Rated: R for intense sequences of disturbing violence and terror. Reviewed by: Jim Release date: October 3, 2014 Released by: New Line Cinema
"Before The Conjuring There Was" Annabelle (set in the mid-1960s) which is supposed to give its potential audience more stomach-in-knots scares like James Wan's 2013 emotionally involving predecessor with a solid cast that featured actresses like Vera Farmiga (The Judge) and Lili Taylor (I Shot Andy Warhol).
Alas, this "prequel" takes a hellish, hackneyed turn, inane and forecasted throughout for those awaiting highly vicious horror tropes at the beginning of the month where Halloween looms. What really isn't a "killer doll movie" doesn't even deserve to be mentioned alongside the campy, if creepy look at 'Chucky' in
Child's Play or much earlier the far better Magic with Anthony Hopkins as a ventriloquist. Even those flabbergasted over the machinations of the recent, probably forgotten Oculus would admit that it had a confidence and capable eye into some cruel intentions and inhibitions of its subject matter that maybe wasn't fully fleshed out into a truly, taut eerie whole.
Wan, who serves as producer, can't provide the kind of investment through story and character that scenarist Gary Dauberman and helmer John R. Leonetti (who's often been Wan's cinematographer) are able to deliver. Instead of feeling the similar chills of last year when Ed and Lorraine Warren came on to the scene circa 1971, it's disbelief when it comes to the need to have a vintage doll in a pure white wedding dress. One whose craftsmanship may harken some back to those Raggedy Ann dolls and its lurid use will seem quite risible to the religious-minded.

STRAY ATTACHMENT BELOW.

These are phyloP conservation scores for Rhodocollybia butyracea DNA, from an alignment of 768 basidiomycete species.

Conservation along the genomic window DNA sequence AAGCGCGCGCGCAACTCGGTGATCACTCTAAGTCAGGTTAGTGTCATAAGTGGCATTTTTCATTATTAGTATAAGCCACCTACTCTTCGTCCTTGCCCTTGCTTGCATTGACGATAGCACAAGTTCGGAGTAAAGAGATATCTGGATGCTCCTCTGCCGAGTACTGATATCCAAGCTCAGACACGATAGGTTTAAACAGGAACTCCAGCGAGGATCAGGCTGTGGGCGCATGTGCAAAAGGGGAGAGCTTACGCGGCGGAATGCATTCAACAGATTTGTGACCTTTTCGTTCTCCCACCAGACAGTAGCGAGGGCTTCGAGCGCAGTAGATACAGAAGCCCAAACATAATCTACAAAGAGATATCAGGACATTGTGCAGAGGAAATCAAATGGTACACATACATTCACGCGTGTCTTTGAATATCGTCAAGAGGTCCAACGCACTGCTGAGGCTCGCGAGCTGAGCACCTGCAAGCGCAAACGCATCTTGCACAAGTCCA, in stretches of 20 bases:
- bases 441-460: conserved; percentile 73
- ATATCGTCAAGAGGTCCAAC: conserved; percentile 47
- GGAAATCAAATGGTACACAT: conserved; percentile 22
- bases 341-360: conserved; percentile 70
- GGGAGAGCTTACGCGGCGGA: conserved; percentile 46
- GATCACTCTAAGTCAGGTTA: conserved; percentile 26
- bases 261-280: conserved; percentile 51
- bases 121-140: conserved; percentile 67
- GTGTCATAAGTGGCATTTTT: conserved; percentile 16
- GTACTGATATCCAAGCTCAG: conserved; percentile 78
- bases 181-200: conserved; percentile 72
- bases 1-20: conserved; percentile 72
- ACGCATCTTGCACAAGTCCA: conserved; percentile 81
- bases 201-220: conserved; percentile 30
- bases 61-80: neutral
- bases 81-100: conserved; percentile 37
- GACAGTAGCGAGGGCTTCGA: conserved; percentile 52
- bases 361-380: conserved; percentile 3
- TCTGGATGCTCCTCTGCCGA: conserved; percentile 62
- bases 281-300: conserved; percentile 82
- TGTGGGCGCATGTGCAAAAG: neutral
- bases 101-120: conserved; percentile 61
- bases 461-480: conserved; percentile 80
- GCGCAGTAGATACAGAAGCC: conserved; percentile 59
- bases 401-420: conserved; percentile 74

But, this antique is designed in a way that lets it become the linchpin for all things satanic as very pregnant Mia (Annabelle Wallis) is pleased to accept the macabre present from her inattentive husband John Form (Ward Horton). A cult attack on this middle-class family hints of abhorrent precursors like Charles Manson leading to an entreated incubus being their maleficent oppressor. So, the steely camera finds its mark that cue the sinister sound design when something pops up out of nowhere that suddenly corresponds with the enhanced volume level.
Leonetti and his technicians provide many of the bump-in-the-night jolts to try and smooth over a cast and script with little if any personality and a point-of-view to really latch onto. Wallis and Horton try their best (you would think) to be a typical 60s suburban couple but no empathy is with them or a bookstore owner Evelyn, a disastrous auxiliary role for Alfre Woodard who figures in the foolish final segment. Perhaps only Tony Amendola as Father Perez makes somewhat of an impression of an uninspired genre example in a couple of arguably alarming instances in an otherwise ineffectual, very wan (no pun